Friday, April 22, 2011 12:35 AM

Doing it in a glass house

Let the record show, I spent a day shopping at the Mall of America in Minneapolis -- with my adult children -- and never actually bought anything.

Let the record further show that I think it's both a whacked and wonderful idea to have an overweight 45-year-old man live in a glass apartment for 30 days in the aforementioned mall in an effort to reform his diet and exercise habits. Clearly a career-making PR move by someone working for his sponsor, Blue Cross and Blue Shield of Minnesota.

If I could exhibit countless hours of self-control in one of the world's cornucopia's of overdone crud, I'm comfortable applauding a self-employed actor named Scott who claims to have doffed 29 pounds and walked 250 miles (not "run" 250 miles as one TV station claimed) while exhibiting/reforming his lifestyle in a 20-by-30-foot glass enclosure.

The mall is roughly 4.2 million square feet and proclaims itself large enough to accommodate seven Yankee Stadiums (Minnesotans should be so lucky).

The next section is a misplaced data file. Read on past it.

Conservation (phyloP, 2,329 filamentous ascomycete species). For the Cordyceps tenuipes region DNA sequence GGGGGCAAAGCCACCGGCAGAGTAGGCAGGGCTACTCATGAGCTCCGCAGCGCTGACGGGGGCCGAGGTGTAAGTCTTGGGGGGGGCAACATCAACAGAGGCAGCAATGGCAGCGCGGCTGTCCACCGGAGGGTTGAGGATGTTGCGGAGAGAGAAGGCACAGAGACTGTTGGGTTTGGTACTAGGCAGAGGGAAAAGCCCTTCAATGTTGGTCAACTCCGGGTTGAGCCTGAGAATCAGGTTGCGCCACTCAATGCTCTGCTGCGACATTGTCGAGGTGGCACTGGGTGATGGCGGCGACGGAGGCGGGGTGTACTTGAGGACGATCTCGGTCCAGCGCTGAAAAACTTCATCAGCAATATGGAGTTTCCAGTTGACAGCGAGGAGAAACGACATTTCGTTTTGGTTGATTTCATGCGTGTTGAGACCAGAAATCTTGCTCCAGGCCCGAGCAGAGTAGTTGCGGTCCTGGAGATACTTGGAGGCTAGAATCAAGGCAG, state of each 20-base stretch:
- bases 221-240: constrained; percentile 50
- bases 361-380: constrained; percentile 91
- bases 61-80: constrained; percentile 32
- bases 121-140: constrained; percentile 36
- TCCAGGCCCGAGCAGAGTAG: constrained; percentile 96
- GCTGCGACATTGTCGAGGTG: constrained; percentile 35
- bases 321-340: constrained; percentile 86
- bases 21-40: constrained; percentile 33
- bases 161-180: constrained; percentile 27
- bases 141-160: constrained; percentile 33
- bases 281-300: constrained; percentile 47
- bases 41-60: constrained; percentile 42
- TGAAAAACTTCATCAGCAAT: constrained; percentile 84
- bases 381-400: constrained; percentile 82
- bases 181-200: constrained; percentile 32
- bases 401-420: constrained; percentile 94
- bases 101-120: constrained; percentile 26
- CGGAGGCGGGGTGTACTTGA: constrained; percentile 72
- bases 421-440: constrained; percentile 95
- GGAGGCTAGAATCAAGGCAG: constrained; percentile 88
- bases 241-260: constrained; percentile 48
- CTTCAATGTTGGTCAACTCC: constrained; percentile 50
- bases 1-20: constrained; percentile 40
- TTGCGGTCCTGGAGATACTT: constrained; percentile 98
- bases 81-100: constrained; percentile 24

The Minneapolis Star-Tribune said the insurer's "Do" campaign comes against the backdrop of the state saying 60% of its adult residents are overweight or obese, and about $1 billion is paid to treat some of the consequences -- diabetes, heart disease and stroke.

As I was jotting this down, a new report indicated overall health of American workers in employer-sponsored health plans declined 2% between 2005 and 2009, judging by body mass index, blood pressure readings, alcohol and tobacco abuse and cholesterol rates. Thomson Reuters estimated that decline added about $670 per worker in health costs to employers and at least partly explains soaring insurance premiums. The estimate doesn't factor in disability or sick days.

Kinda explains why Scott was a wunderkind for weight-loss marketing. Kinda makes me wonder how many calories I burned while not shopping and not eating while mally-dollying.

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Let the record show, I spent a day shopping at the Mall of America in Minneapolis -- with my adult children -- and never actually bought anything.

Let the record further show that I think it's both a whacked and wonderful idea to have an overweight 45-year-old man live in a glass apartment for 30 days in the aforementioned mall in an effort to reform his diet and exercise habits. Clearly a career-making PR move by someone working for his sponsor, Blue Cross and Blue Shield of Minnesota.